Conviction on criminal charges can have consequences that follow you around for the rest of your life. It can make it more difficult for you to get a job or find a place to live. Washington’s “Second Chance” laws offer several options to clear your record and make a fresh start. One of these is a vacation of conviction.
According to the Washington State Legislature, a vacation of conviction removes the offense from your record. This means that, if asked, you no longer need to admit to the conviction. For example, if a job application asks about your criminal history, you can answer “no” to a prior conviction on the particular offense.
How does vacation of conviction work?
There are three options for obtaining a vacation of conviction. If you pleaded not guilty initially and a jury convicted you anyway, the court can set aside the guilty verdict. If you initially pleaded guilty, a vacation of conviction allows you to withdraw the guilty plea and enter a plea of not guilty instead.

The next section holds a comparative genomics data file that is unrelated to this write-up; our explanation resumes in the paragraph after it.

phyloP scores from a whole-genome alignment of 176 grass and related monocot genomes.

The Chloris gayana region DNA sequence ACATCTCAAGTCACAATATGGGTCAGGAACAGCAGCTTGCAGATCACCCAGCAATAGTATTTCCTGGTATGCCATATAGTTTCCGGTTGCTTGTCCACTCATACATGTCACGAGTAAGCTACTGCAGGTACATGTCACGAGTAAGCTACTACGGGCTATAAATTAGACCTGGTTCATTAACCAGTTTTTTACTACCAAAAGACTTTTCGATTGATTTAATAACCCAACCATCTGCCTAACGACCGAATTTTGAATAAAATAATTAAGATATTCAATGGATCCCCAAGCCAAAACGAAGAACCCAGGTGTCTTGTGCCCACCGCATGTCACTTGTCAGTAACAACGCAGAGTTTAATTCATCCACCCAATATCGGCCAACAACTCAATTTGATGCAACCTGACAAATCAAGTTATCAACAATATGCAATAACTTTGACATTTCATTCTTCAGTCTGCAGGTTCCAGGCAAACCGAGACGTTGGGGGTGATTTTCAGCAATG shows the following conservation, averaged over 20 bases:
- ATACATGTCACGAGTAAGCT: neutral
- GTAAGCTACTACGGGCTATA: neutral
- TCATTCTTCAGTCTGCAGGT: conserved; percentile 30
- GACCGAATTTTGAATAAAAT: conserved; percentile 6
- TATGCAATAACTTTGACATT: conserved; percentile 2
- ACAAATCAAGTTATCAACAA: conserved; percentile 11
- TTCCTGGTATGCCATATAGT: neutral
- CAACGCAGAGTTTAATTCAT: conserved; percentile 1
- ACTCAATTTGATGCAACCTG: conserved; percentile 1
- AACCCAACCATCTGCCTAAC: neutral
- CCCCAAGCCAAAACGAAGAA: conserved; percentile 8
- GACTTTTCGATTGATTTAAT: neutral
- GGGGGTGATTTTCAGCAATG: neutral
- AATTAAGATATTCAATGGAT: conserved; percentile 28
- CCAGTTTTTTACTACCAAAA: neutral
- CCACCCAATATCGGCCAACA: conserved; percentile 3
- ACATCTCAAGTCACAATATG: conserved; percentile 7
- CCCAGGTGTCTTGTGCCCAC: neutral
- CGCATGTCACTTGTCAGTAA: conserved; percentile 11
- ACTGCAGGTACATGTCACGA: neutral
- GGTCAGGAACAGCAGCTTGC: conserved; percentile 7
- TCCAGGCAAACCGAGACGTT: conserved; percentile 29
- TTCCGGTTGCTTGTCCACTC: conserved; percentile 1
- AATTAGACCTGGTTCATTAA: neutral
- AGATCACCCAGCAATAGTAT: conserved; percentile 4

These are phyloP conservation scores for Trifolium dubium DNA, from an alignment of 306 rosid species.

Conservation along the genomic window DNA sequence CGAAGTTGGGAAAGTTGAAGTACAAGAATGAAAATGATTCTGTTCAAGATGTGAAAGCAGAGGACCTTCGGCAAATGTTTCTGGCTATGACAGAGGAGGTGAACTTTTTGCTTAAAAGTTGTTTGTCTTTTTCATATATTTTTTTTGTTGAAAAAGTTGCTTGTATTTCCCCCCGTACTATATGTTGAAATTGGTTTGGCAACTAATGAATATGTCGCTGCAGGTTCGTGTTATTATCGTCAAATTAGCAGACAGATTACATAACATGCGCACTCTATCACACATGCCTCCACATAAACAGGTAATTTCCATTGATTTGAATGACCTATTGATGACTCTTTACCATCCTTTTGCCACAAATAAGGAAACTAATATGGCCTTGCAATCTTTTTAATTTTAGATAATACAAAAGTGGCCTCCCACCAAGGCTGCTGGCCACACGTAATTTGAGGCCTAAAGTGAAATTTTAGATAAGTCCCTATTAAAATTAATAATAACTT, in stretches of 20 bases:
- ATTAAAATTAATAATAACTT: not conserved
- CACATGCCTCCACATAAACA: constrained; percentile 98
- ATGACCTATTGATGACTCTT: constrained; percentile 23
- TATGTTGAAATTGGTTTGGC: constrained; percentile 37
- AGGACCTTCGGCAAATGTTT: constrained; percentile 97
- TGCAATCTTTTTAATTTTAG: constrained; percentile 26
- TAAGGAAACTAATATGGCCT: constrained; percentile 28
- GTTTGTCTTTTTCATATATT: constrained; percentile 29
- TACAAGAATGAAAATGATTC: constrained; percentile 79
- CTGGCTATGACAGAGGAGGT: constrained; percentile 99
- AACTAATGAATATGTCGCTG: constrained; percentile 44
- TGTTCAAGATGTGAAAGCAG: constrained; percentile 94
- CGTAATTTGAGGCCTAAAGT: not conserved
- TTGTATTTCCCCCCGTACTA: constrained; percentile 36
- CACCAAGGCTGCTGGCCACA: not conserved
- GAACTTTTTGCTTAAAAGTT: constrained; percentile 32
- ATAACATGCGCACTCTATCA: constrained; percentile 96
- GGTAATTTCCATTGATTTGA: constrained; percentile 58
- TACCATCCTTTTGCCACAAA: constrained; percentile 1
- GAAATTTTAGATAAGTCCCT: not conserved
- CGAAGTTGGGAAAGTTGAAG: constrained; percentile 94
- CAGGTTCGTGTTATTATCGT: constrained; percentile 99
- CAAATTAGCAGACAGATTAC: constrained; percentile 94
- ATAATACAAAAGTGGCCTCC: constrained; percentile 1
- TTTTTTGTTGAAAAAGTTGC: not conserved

How do you qualify for a vacation of conviction?
Not every conviction is eligible for vacation. The list of requirements is very detailed. Your history of subsequent convictions may affect your eligibility. Many violent offenses do not qualify for a vacation of conviction although some do under certain circumstances. You cannot receive a vacation of conviction if there are criminal charges pending against you presently.